There is a saying that 80% of success is showing up. How difficult could that final push across the finish line be? Yet, inspiration and drive vanish upon entering the studio. You're showing up! Why isn't the work following? While each and every artist has their own unique way of working and setting up a studio, here are a few quick and easy adjustments that may make all the difference in your productivity, or at least 20%.

Keep it Simple 
Pare down your toolbox. While quality tools and materials can be helpful, too many options can lead to endless decision making throughout the art making process. Work with a limited palette or draw with a basic sketchbook and set of pens. Remove choice from the equation and you'll create room for greater, creative expression.

Dim the Lights (Cocktail Optional) 
Not only can dim lighting downplay other distractions in your studio, research shows that darker environments help stimulate creativity. It encourages freedom of thought, which leads to a more prolific generation of ideas. Should you be working through happy hour, a cocktail or glass of wine has proven to help too.

Set Your Phone to Airplane Mode
While there is much inspiration to be found online, it probably won't be found scrolling your newsfeed on Facebook. Put your phone down and shift your focus to the work in front of you. The more you detach yourself from outside chatter, the more likely your mind will wander to unexpected places related to your work.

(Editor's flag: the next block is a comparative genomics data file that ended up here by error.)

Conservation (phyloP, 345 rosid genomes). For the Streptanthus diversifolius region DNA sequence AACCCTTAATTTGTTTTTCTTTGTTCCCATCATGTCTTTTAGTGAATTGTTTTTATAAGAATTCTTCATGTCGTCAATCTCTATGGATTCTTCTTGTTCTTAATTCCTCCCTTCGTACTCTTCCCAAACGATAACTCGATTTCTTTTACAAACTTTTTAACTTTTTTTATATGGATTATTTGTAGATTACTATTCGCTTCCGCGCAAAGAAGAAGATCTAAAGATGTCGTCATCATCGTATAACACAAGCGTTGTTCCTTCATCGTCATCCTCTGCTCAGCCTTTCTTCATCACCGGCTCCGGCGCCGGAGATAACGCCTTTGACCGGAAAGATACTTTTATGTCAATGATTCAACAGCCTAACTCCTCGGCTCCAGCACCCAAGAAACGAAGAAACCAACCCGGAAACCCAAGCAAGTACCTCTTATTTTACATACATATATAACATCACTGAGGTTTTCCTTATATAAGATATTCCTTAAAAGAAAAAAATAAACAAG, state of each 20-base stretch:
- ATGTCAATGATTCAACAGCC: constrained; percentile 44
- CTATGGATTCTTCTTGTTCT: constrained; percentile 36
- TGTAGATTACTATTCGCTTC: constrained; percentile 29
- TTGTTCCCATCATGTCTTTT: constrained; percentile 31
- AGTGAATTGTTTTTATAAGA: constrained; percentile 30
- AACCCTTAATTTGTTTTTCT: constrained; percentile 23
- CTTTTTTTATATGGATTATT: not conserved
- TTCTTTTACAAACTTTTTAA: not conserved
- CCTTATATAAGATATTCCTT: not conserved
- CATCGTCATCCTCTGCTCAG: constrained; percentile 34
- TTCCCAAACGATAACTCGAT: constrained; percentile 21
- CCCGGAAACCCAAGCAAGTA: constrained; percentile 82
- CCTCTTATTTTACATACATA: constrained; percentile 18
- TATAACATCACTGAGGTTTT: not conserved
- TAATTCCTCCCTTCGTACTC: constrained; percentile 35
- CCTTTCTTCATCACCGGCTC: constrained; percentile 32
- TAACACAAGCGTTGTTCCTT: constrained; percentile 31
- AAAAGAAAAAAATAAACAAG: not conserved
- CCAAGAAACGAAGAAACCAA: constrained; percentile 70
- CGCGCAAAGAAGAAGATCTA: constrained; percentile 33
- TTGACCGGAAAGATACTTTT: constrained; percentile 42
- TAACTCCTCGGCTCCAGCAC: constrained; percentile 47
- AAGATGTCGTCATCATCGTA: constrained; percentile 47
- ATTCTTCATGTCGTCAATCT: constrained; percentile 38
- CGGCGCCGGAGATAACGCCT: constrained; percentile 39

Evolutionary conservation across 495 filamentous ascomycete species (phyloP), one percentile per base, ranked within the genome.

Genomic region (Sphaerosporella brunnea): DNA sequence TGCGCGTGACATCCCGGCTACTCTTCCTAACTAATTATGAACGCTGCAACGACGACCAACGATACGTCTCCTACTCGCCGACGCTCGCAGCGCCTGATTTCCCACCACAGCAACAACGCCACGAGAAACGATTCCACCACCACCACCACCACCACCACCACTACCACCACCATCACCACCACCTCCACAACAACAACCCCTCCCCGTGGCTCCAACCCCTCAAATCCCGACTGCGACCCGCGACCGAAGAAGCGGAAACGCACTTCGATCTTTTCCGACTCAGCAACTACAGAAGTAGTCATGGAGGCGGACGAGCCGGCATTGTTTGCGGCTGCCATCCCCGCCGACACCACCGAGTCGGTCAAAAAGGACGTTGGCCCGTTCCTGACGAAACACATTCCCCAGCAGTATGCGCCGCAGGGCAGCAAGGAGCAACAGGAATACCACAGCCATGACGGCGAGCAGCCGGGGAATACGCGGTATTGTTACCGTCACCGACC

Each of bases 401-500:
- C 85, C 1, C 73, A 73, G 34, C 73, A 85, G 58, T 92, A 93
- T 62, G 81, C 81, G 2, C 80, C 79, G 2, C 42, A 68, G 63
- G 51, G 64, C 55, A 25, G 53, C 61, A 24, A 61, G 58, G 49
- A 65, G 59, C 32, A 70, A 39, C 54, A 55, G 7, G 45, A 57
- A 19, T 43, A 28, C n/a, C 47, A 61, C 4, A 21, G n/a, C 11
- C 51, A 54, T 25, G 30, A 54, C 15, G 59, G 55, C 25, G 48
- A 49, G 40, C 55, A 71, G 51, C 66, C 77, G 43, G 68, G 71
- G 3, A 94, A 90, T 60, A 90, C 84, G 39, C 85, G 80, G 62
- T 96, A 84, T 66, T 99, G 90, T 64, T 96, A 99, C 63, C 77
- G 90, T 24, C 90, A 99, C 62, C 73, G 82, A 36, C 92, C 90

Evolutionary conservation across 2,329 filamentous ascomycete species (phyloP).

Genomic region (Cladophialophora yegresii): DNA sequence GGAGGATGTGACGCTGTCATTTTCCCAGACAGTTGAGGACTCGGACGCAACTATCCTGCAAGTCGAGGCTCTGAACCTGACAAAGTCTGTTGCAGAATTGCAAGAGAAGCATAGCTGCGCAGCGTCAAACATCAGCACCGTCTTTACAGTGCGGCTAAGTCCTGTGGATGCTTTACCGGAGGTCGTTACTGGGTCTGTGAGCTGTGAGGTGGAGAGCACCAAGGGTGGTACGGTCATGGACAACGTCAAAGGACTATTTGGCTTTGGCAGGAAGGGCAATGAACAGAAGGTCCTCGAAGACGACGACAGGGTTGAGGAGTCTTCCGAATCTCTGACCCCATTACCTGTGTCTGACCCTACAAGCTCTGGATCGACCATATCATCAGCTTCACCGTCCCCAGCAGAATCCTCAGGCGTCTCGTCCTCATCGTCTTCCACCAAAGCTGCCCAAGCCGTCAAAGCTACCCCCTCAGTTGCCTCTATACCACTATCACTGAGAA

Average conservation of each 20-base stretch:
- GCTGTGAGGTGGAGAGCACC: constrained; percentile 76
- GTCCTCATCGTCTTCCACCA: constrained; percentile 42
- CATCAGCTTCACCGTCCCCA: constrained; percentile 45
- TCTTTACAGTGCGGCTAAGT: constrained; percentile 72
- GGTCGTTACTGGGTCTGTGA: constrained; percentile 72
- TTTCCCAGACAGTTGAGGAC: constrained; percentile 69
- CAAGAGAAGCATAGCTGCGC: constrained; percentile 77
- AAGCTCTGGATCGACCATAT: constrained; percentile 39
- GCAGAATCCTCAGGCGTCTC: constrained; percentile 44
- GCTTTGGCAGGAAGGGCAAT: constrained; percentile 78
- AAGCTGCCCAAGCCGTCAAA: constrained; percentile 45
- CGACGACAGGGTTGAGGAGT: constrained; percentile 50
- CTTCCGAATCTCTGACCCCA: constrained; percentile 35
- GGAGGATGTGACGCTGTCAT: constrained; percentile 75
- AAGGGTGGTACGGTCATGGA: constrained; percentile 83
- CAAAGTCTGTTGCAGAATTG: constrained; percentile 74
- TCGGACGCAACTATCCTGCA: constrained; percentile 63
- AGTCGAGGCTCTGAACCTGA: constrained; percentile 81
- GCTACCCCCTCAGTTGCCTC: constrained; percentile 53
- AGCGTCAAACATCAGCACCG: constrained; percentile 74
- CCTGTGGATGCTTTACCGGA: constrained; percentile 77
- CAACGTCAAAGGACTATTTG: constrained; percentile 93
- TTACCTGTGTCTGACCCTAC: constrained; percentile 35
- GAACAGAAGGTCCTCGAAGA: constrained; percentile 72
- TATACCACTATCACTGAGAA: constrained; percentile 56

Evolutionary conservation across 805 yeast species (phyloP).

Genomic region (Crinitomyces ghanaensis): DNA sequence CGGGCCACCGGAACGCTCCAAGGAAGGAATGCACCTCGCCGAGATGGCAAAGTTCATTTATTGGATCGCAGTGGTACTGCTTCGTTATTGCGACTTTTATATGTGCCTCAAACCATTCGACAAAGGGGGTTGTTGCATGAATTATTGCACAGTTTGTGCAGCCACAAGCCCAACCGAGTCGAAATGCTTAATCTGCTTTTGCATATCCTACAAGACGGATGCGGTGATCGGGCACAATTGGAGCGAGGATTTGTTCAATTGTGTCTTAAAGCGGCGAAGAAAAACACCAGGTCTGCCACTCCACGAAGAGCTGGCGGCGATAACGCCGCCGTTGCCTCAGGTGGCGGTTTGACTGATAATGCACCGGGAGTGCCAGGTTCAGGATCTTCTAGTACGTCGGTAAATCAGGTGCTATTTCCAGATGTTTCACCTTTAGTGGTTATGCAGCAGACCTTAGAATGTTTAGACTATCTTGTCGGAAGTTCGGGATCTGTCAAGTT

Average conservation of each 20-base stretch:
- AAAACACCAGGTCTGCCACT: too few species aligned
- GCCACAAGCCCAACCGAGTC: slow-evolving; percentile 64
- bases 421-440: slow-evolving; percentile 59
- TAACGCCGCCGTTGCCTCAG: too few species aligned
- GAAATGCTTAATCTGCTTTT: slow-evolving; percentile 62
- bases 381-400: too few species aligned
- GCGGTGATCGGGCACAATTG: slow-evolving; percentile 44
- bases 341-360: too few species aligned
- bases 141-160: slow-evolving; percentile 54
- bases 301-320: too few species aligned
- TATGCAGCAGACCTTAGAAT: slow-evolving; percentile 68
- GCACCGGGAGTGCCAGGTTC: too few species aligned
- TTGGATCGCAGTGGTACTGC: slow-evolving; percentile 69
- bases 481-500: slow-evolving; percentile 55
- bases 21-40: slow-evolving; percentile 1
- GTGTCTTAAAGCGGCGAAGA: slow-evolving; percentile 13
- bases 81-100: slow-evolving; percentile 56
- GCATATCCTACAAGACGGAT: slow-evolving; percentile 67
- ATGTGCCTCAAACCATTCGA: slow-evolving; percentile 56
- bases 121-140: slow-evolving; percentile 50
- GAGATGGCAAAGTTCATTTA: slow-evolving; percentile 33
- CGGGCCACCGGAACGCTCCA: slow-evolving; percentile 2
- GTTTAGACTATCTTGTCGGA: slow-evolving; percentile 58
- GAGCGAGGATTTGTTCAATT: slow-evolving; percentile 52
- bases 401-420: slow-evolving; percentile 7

Turn Up the Volume
Researchers found that a moderate level of ambient noise enhances creativity and productivity. It's no wonder coffee shops have become increasingly popular remote offices for computer-based workers. While many artists can't move their studio to a coffee shop, you can turn on a podcast, music, or ambient noise. Remember, moderate volume is key.

Feedback, Feedback, Feedback
Building a network of creatives is important for artists at all points in their careers. Whether discussing ideas for future work or resolving material issues, feedback provides new perspectives, energy, and accountability. Form a critique group in your community, share resources for inspiration with fellow artists, or schedule studio visits via Skype with like-minded creatives from across the country.

What is your routine for increasing focus and motivation in the studio? Leave your tips in the comments section below; we'd love to hear from you.

 

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